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Verenium, Scion receive research grant

By Erin Voegele
Web exclusive posted July 31, 2008 at 5:06 p.m. CST

Cambridge, Mass-based Verenium Corp. and its research partner Scion, a New Zealand-based Crown Research Institute, have received a three-year $5.4 million grant from the New Zealand Foundation for Research, Science and Technology. Funding is expected to begin in October and will be used to continue research under development by the New Zealand Lignocellulosic Bioethanol Initiative, which is a trans-Pacific research collaboration.

The New Zealand Lignocellulosic Bioethanol Initiative includes two Crown Research Institutes, Scion and AgResearch, which are New Zealand government owned science research businesses. Carter Holt Harvey, New Zealand's largest pulp and paper producer, and Verenium are also members of the initiative. Carter Holt Harvey recently completed a study designed to evaluate the infrastructure, technology and economics of a biofuel facility that would use softwood plantations forests as a potential feedstock.

The grant will be used to further evaluate the viability of producing cellulosic ethanol from New Zealand's softwood forest resources. Pilot-scale trials on pre-treatment and enzymatic processing will be conducted. According to Verenium's vice president of corporate communications, Kelly Lindenboom, the company became involved in the initiative last year and will contribute the technology expertise they have in fermentation processes to the research. The target date for the initiative's first commercial facility is 2015.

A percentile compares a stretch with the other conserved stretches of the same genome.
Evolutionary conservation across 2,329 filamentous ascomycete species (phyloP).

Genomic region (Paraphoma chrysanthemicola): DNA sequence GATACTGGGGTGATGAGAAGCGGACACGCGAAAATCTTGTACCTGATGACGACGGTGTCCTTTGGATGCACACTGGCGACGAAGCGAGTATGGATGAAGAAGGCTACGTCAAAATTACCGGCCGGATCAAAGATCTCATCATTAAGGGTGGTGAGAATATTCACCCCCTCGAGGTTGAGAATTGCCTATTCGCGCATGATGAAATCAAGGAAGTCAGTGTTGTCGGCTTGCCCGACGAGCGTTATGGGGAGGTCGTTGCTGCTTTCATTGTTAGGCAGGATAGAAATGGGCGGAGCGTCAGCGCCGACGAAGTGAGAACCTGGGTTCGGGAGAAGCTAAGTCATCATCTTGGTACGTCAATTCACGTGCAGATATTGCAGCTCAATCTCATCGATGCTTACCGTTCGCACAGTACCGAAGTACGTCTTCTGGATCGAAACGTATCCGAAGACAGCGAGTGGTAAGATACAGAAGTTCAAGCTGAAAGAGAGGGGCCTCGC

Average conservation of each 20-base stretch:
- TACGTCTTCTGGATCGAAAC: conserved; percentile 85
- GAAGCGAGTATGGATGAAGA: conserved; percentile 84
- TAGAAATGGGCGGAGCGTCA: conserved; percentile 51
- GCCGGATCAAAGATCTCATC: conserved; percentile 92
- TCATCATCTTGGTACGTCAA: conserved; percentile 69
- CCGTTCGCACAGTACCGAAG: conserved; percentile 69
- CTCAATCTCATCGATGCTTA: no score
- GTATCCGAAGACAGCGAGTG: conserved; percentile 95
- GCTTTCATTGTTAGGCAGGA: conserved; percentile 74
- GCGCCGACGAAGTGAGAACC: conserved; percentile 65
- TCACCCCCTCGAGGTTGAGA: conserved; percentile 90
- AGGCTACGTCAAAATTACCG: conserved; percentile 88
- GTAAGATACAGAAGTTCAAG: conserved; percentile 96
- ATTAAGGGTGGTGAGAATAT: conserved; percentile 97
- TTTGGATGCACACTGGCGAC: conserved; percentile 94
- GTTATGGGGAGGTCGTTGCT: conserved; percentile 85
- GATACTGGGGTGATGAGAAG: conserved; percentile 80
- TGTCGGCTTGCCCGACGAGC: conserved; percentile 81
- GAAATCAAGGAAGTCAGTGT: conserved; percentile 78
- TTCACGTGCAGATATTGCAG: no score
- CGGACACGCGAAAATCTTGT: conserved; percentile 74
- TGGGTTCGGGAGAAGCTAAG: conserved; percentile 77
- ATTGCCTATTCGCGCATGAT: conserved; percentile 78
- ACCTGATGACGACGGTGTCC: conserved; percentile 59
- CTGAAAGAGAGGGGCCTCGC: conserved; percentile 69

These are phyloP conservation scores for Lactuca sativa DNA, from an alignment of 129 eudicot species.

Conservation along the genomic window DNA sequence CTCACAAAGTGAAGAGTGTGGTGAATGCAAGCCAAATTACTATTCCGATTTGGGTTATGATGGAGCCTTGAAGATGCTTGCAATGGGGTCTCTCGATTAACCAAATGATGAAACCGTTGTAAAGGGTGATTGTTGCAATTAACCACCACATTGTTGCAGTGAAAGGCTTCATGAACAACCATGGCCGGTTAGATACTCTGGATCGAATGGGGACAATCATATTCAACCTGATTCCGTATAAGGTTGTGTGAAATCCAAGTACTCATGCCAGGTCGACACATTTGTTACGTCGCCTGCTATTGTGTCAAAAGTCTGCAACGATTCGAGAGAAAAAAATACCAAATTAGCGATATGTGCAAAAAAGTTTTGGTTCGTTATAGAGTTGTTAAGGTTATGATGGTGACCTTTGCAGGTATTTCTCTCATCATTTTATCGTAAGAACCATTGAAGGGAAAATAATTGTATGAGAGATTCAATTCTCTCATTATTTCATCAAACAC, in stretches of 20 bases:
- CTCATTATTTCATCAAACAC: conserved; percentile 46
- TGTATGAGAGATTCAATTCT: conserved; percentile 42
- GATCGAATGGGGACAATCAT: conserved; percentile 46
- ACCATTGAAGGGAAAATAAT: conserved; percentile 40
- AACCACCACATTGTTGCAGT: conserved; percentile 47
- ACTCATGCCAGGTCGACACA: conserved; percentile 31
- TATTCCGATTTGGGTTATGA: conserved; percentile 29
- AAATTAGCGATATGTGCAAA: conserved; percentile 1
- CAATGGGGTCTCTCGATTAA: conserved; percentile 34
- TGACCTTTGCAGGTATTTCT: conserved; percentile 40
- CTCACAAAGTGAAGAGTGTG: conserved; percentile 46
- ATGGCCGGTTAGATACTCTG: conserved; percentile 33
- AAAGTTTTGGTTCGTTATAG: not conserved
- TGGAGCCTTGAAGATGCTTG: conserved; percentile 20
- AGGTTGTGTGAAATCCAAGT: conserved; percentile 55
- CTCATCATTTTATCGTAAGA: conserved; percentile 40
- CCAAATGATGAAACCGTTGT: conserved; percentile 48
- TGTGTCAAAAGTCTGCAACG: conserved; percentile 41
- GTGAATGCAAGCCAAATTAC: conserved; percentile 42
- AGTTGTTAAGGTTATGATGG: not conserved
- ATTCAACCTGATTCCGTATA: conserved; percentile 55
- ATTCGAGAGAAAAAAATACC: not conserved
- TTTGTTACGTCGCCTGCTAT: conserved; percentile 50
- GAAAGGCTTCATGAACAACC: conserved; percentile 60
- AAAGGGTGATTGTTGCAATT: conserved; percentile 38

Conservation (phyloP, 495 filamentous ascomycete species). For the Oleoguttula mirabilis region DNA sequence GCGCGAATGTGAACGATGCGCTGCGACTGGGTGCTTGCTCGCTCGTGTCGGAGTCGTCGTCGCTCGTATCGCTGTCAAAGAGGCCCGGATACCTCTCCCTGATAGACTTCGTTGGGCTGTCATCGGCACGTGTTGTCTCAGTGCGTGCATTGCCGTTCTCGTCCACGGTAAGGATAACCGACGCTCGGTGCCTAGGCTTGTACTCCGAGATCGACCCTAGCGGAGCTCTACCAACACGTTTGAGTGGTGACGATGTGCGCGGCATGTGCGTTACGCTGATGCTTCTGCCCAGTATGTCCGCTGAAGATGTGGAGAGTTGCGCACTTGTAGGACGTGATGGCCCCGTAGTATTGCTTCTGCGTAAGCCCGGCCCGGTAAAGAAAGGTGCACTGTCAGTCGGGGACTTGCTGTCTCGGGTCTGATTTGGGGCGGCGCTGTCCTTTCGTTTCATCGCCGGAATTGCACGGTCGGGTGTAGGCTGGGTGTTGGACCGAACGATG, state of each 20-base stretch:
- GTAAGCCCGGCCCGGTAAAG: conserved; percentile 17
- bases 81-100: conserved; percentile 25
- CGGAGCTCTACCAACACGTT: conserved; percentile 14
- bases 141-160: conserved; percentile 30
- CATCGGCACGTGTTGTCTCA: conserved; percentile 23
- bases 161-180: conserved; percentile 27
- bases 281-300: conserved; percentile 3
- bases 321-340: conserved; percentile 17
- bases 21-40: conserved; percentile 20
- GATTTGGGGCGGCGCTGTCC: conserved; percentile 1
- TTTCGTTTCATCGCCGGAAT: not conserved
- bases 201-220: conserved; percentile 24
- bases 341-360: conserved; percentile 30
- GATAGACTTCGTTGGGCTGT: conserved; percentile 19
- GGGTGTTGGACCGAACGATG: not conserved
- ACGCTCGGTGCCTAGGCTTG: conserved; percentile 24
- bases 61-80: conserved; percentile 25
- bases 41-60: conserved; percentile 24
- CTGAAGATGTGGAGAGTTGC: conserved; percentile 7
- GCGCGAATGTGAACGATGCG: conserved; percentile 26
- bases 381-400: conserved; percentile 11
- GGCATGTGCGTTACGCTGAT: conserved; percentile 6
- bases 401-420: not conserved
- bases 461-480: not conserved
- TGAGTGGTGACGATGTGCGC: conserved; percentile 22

"We are very pleased to be recognized with this award, as we continue to advance our efforts in the development of next-generation cellulosic ethanol," said Carlos A. Riva, Verenium's president and chief executive officer. "This grant represents an important endorsement of our research collaboration with Scion. Together with our recent awards from the U.S. DOE, this grant adds support to our scientific efforts to advance the development of this rapidly-emerging global industry."

Scion Chief Executive Tom Richardson said the grant is critical to continue assessing the role domestically-produced biofuels will play in New Zealand's future energy supply. "New Zealand's aspirations for transport emissions reduction and sustainable economic development can only be achieved if global technology leaders like Verenium, local firms and domestic policy development are brought together," Richardson said. "We are pleased that the foundation has supported this scale-up program and look forward to the evaluations."
 

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